Returning from a mini ski vacation in Colorado, I overheard a flight attendant educating passengers on which choice was better: Diet Coke or Coke Zero. It’s not that she offered them unsolicited advice. They asked. “Neither of them has sugar. It’s really all in the taste,” she said, as if echoing a Coke commercial. Three people opted for Coke Zeros in favor of Diet Coke. She offered them an insurance policy: “I’ll give you the Diet if you don’t like it!”
While moving the cart back up through the tiny aisle, she happily offered free refills. Something for nothing. Free refills of Coke Zero. It doesn’t count. It’s completely free. Free of charge and free of calories, but if there’s anything we know by now … it’s that if something seems too good to be true, it is.
Growing up here in Vermont, on the “Ice Coast” as my husband has deemed it, I can ski anything but powder. I’m like the postal workers of skiing. Give me rain, hail, ice, sleet or snow and I’ll make it happen. Give me powder? What am I supposed to do with that? My first reaction was to cut, cut hard and fast just like on icy patches, but upon meeting a ski instructor who seemed to be into giving out free advice (too good to be true?), I learned how to lean forward a bit more and rock side to side to enable the float. I actually had to work less. Is it possible to do less and get more reward?
This vacation taught me a lot more than the fact that I could trust my in-laws and my mom to care for our babies. It taught me how to ski powder and that I could actually talk to my husband about more than just what to make for dinner, while making eye contact, no less.
It also reinforced that vacation eating doesn’t need to be a thing. I wasn’t inclined to drink that much since we got more bang for our buck at the higher altitude, but I really didn’t alter my eating that much. A hot chocolate here and there (I skipped the carrageenan-laced whipped cream) or a chocolate chip cookie passed out at the base of the mountain was fine. We even ordered dessert one night.
Many of us are in the post-holiday phase where we are “trying to be good,” “on a diet,” “looking to lose weight” or “trying to slim down,” but it doesn’t have to be that way. Diets have been around for centuries — long before processed foods, as it’s possible to eat too much of anything (except maybe salad) and gain weight — calories in, calories out, right? Our obesity epidemic exploded as a result of a multitude of things — an abundance of available, cheap, convenient foods, less and less time to prepare meals and to eat as a family and of course those prolific artificial sweeteners. Once we started trying to hide calories and trick our bodies into believing they were getting something for nothing, we were in real trouble.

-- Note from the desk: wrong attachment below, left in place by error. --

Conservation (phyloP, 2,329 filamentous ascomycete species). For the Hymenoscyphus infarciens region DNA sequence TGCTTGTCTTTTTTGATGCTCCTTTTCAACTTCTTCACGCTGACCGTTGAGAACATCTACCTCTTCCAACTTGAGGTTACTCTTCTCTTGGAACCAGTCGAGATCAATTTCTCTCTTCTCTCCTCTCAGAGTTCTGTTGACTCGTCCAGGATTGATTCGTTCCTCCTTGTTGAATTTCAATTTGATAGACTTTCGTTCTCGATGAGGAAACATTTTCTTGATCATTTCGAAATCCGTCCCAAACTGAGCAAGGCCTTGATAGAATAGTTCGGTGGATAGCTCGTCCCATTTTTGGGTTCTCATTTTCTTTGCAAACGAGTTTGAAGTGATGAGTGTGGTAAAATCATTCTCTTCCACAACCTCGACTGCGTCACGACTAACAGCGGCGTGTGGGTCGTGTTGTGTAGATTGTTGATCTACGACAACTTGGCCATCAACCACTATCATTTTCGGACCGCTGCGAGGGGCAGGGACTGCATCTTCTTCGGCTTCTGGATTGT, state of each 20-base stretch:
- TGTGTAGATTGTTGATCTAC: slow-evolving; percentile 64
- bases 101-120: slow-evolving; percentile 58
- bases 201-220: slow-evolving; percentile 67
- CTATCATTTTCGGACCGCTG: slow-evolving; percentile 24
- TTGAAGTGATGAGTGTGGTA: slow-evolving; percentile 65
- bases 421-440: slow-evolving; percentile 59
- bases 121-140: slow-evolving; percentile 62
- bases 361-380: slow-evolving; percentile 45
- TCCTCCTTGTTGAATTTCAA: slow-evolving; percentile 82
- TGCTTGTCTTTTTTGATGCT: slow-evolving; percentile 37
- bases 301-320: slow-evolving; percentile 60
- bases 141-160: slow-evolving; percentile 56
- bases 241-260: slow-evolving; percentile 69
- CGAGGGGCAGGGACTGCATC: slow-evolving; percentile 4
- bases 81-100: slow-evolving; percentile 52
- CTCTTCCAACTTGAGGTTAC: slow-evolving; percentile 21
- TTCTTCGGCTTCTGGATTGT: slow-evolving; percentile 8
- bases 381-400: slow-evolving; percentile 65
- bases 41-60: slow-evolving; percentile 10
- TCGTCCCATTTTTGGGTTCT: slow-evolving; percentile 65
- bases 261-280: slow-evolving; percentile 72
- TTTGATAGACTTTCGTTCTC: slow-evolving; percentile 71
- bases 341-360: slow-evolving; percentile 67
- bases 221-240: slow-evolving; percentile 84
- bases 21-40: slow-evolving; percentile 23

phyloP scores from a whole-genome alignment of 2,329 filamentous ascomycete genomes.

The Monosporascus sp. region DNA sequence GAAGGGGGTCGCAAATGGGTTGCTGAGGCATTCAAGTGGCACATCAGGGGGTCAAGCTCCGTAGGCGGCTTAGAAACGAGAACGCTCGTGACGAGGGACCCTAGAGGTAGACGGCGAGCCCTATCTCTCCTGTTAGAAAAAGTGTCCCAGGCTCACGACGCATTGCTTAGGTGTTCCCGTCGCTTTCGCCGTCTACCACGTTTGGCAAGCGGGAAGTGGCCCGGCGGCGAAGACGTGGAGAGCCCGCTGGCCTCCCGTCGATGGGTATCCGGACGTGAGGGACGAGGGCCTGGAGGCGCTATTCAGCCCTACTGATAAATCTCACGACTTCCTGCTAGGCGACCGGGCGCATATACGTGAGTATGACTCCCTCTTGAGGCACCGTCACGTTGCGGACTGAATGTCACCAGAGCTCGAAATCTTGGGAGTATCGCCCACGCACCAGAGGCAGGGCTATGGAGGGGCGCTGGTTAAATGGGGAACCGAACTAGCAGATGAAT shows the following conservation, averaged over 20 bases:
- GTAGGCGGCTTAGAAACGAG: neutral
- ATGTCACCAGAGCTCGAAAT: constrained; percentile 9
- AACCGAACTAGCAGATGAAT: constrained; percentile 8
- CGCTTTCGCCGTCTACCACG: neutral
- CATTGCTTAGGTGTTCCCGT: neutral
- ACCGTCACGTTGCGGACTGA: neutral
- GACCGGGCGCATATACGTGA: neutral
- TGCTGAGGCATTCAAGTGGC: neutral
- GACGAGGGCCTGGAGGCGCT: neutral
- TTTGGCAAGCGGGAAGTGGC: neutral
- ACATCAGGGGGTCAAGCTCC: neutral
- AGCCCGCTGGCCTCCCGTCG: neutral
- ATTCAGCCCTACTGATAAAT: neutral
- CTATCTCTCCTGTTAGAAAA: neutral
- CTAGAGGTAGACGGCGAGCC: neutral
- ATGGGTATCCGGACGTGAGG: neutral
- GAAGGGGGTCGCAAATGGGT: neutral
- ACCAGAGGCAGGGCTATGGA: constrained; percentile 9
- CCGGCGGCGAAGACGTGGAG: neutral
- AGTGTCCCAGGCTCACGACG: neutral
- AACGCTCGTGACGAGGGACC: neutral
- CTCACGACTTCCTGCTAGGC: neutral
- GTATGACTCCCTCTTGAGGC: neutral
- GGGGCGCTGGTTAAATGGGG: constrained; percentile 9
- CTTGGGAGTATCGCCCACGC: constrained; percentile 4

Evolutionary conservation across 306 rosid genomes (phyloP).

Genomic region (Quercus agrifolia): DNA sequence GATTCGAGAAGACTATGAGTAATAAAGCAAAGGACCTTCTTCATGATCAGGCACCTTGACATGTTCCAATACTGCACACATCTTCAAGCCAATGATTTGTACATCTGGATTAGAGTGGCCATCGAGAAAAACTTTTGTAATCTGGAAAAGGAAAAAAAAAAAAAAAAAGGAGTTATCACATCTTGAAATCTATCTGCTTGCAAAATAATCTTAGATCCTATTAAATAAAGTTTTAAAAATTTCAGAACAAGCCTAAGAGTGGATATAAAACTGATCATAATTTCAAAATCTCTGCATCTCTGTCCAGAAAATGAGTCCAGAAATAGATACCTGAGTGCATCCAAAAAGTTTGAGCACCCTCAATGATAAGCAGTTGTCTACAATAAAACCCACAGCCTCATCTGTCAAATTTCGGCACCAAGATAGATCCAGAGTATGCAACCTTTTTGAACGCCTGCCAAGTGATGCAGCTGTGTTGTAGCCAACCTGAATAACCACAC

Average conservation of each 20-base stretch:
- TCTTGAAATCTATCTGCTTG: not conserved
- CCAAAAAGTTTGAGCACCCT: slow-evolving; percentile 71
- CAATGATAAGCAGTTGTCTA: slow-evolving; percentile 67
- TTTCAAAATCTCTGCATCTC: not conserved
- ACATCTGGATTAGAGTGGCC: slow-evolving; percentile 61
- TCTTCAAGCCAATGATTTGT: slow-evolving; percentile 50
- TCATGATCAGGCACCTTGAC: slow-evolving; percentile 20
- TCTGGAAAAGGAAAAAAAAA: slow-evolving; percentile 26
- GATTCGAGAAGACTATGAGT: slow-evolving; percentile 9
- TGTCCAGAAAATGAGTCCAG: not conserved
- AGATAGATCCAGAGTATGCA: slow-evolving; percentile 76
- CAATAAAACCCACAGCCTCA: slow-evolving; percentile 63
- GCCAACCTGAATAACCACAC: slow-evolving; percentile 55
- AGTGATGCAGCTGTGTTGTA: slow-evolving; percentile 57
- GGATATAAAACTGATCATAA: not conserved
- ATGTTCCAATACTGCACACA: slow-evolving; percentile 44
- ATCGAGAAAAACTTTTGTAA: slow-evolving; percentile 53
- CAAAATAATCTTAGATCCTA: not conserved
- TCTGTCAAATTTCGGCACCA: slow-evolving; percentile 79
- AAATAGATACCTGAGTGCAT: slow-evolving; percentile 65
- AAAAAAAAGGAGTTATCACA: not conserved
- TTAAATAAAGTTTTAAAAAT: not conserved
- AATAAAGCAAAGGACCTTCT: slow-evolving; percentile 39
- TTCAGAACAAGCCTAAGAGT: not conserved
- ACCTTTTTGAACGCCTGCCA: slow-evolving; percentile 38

As it turns out, it’s not just about the taste. We are all familiar with high fructose corn syrup and know that it is (justifiably) maligned. We may even steer clear of regular soda in favor of diet for that very reason, but artificial sweeteners are as bad, if not worse than the evil acronym HFCS. Dozens of studies have linked the world’s most popular sweetener, aspartame, with afflictions from migraines, dementia, seizures and strokes to weight gain and mood disorders. Contrary to getting something for nothing, aspartame has been linked to increased appetite, sabotaging the one reason we drink the diet stuff! To stay (or get) fit!
A new study conducted on mice links aspartame with anxiety, a condition affecting nearly 20 percent of Americans. The study attributes changes in the amygdala (the part of the brain responsible for regulating anxiety and fear) to aspartame consumption. What’s more, it was found that those changes were passed down for up to two generations.
The most widely used sweetener in the U.S., Splenda (the brand name for sucralose), shot to success when it was marketed as “made from sugar, so it tastes like sugar.” Oddly enough, Splenda was approved by the FDA in 1998 after a decade of consideration for use in 15 food categories. It took 10 years for that approval, yet only a year later, the agency upgraded it to a general-purpose sweetener. Splenda has been linked to weight gain, obesity, liver inflammation and many other conditions and diseases.
Sucralose is essentially chlorinated sugar. It enters our bodies under the cloak of its chlorine camouflage, attempting to trick our finely adept bodies. It has been linked to increased appetite and metabolic dysfunction (ever wonder why metabolic syndrome is such a catch phrase these days?). Not only does it keep us coming back for more, but it’s also been linked to diabetes, the very thing it caters to in its marketing campaign.
Of course, aspartame and/or its counterpart, sucralose, isn’t only found in diet sodas. We wouldn’t be that lucky. Making it more difficult to avoid, they’re found in products like Jell-O, and most foods labeled “diet,” “low sugar” or “no sugar added.” These sweeteners are hiding in foods like breads, ketchup, “sugar-free” candies and gums, energy drinks, electrolyte water, salad dressings and even children’s medicines (don’t even talk to me about those gummy vitamins).
There are few things upon which the Coca-Cola Company and I agree (I kicked my addiction to those bad boys when I was 12). The exception is its longtime slogan “the real thing.” Eat the real food, drink the real drinks. If you want something sweet, use natural sweeteners. We just can’t get something for nothing.
DIY healthy “soda”
1 cup soda water, unflavored
1 teaspoon balsamic vinegar
Squeeze of lemon, if desired
Mix ingredients together and enjoy!
(I know it sounds crazy, but try it!)
Katharine A. Jameson, a certified nutrition counselor who grew up in Williamsville and Townshend, writes about food and health for Vermont News & Media. For more tricks, tips and hacks, find her on Instagram: @foodforthoughtwithkat